LL Cool J has spoken out about the changes needed to help stop police brutality in a new interview.
Protests were sparked around the world earlier this summer following the death of George Floyd while in police custody. Last week (August 23), Jacob Blake was shot several times by authorities but survived. According to a report published by Newsweek, there were only three days before August 25 where police hadn’t killed someone in 2020.
The rapper said law enforcement departments had to “do something different” when vetting potential police officers to help stop police brutality. “The bar of ‘I fear for my life’ is too subjective,” he told Rolling Stone. “We got to get a different system in place for vetting, better education, more psychological evaluations, a deeper background check so that we really know who is doing the policing.”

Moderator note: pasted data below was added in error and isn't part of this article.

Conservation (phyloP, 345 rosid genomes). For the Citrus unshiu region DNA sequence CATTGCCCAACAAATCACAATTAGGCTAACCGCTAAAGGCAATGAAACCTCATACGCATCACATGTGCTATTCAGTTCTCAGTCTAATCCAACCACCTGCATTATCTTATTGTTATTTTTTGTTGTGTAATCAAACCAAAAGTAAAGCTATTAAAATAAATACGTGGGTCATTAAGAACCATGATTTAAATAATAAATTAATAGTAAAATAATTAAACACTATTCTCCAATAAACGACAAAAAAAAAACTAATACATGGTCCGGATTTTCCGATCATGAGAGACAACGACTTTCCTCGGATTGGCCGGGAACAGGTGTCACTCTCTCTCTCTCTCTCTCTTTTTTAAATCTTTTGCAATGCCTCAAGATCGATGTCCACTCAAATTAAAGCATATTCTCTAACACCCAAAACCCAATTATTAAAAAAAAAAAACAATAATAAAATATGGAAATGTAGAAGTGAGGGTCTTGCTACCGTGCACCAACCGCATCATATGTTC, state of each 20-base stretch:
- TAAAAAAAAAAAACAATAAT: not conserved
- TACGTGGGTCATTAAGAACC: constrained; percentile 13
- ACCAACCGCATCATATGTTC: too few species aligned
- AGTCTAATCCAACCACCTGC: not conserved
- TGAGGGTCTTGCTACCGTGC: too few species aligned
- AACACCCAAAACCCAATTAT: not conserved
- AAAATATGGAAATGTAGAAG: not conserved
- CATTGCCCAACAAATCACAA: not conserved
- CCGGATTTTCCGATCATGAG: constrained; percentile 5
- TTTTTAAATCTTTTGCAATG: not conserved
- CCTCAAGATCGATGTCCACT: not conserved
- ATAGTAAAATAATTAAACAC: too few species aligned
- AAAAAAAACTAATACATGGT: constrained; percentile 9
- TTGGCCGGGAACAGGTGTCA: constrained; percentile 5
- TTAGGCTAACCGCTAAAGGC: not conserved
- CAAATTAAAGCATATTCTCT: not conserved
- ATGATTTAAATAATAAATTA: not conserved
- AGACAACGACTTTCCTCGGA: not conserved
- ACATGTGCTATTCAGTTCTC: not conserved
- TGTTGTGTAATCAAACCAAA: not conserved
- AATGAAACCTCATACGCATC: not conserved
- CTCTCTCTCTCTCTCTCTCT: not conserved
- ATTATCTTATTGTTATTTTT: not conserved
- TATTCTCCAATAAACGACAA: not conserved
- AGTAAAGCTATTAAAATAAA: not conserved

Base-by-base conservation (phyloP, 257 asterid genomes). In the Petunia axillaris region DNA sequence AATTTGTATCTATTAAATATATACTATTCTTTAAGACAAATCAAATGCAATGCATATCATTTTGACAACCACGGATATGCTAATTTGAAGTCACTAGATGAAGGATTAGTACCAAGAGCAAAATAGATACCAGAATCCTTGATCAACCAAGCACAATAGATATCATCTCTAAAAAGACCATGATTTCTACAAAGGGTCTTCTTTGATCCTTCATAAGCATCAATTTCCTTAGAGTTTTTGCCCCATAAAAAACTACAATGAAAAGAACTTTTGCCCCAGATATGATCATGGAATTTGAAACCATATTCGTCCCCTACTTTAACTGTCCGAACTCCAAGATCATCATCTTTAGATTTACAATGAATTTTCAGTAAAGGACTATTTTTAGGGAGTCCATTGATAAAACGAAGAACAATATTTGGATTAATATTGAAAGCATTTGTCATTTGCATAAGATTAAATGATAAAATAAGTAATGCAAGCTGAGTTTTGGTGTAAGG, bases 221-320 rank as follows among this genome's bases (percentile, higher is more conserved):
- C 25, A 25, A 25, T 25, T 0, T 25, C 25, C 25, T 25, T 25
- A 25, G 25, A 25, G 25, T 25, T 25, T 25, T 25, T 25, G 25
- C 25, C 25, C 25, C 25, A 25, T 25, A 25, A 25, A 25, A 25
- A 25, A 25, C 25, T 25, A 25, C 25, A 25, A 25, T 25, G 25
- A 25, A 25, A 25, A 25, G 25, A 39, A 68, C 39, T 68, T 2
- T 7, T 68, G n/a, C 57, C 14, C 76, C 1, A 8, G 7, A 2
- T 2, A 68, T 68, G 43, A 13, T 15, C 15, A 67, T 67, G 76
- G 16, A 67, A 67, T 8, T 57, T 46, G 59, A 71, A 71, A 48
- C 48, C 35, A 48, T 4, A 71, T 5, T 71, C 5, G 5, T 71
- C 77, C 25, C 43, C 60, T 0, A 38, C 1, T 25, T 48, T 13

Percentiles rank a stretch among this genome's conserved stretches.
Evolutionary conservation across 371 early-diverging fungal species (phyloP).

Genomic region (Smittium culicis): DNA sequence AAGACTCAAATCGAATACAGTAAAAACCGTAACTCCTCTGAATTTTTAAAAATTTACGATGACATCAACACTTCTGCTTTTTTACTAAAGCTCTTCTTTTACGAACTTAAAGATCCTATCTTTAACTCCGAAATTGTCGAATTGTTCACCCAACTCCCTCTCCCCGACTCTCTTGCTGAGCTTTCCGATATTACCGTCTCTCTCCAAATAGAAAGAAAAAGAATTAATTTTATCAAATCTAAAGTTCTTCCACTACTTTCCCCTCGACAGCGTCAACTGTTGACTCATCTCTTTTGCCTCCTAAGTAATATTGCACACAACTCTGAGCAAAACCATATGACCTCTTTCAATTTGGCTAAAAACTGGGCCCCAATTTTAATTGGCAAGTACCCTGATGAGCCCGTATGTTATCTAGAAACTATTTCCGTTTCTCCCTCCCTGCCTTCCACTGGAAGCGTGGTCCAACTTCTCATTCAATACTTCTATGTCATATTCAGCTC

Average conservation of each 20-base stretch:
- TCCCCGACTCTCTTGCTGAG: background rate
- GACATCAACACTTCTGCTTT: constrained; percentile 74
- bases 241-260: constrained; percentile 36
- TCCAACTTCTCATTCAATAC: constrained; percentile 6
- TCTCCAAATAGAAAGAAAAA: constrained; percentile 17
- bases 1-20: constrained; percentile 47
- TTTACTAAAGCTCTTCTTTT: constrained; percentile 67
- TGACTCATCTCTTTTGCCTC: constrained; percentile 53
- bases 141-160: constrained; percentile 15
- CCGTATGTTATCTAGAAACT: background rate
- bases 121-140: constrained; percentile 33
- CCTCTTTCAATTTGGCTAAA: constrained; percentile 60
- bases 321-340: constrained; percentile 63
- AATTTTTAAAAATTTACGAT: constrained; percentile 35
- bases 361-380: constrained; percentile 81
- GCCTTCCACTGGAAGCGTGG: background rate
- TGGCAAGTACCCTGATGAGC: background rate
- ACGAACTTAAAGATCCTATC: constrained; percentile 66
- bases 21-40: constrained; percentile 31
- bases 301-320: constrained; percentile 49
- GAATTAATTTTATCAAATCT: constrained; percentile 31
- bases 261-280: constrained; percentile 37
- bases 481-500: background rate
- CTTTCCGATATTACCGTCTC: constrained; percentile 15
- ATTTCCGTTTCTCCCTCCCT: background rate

He continued: “People that are from the community or are closer to the community need to be in these communities. There has to be a different approach. Because this unjust killing of people because someone says they’re scared, when we know that it’s that bullshit, it just has to stop.”
LL Cool J added that the police were there to “protect and serve everybody”, not “protect some and kill others”. “This idea that every black man or woman is treated like a villain has got to go,” he said. “People of colour should not be treated like villains.”
Other stars have joined the rapper in speaking out against police brutality in recent months, including Alicia Keys, who condemned police violence in her recent song ‘Perfect Way To Die’.
“Of course there is no perfect way to die,” Keys said of the song upon its release in June. ‘This phrase doesn’t even make sense but that’s what makes the title so powerful and heartbreaking because so many have died unjustly.
“It’s written from the point of view of the mother whose child has been murdered because of the system of racism that looks at Black life as unworthy. We all know none of these innocent lives should have been taken due to the culture of police violence.”